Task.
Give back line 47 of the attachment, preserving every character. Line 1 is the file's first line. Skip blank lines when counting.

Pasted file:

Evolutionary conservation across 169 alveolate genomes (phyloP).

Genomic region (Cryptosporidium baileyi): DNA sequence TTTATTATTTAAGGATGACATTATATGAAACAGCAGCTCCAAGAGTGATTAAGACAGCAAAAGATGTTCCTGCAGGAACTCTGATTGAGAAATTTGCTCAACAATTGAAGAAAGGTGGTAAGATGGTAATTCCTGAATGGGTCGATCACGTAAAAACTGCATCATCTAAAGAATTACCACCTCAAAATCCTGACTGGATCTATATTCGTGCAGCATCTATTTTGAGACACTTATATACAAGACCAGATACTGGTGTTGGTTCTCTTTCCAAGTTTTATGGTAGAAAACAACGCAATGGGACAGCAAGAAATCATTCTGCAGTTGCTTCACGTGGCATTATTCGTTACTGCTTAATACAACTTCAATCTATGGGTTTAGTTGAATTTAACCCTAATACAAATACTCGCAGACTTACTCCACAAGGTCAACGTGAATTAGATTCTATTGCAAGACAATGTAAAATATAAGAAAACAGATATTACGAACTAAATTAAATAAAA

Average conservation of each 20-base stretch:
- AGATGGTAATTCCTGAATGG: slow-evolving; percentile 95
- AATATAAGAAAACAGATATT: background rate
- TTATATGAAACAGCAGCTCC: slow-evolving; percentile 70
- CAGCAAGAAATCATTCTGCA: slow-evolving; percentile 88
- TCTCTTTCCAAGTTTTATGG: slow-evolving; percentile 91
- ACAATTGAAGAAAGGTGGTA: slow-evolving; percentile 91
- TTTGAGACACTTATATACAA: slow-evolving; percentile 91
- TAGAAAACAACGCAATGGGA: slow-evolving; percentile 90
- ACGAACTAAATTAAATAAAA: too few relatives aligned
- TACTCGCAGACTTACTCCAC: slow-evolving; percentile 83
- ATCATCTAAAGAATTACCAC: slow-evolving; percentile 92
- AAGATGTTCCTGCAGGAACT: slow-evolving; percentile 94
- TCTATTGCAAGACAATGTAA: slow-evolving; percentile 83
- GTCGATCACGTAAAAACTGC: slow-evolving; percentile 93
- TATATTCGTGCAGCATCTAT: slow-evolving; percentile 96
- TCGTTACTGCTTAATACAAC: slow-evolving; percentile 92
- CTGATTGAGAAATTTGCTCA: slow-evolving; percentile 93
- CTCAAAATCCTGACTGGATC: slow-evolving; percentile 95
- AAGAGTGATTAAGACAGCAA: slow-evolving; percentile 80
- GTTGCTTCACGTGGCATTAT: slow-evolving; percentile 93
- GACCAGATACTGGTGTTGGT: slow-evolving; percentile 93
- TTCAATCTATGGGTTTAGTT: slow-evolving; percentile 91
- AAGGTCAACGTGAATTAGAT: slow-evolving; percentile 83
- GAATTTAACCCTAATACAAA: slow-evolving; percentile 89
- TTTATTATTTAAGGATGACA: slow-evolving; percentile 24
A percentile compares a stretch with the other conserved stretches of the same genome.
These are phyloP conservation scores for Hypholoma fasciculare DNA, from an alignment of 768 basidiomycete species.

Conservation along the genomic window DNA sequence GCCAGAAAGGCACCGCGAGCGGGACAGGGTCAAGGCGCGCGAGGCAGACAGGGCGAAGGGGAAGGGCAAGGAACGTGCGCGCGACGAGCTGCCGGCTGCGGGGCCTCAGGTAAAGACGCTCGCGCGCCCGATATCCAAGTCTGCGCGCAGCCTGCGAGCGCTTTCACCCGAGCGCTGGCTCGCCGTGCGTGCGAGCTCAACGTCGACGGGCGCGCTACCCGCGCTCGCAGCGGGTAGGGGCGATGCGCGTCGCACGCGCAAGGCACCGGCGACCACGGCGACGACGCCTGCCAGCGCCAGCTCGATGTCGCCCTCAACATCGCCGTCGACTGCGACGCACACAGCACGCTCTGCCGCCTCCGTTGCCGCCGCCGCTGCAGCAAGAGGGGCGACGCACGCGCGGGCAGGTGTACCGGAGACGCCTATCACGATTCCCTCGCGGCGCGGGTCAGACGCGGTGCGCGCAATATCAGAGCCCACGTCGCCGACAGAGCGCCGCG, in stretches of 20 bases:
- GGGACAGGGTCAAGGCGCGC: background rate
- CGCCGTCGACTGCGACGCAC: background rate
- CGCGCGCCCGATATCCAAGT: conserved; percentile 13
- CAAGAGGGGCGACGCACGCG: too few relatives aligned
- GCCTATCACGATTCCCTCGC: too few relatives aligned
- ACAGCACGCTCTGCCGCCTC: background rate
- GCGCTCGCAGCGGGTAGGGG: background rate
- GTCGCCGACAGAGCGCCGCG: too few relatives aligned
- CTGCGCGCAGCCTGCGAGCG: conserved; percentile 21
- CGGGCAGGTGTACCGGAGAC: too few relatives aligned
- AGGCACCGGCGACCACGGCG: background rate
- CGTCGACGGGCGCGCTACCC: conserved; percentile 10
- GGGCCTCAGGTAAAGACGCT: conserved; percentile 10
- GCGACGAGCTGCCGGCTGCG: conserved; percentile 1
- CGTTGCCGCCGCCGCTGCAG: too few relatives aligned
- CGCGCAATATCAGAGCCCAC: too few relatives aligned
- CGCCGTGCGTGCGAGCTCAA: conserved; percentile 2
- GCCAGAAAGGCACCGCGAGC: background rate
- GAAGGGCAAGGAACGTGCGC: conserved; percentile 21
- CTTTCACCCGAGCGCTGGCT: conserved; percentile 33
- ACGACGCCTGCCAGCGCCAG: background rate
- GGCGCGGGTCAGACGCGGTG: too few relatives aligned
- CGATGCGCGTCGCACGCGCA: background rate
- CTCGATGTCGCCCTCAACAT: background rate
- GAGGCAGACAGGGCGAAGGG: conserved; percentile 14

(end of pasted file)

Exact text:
- CGCGCAATATCAGAGCCCAC: too few relatives aligned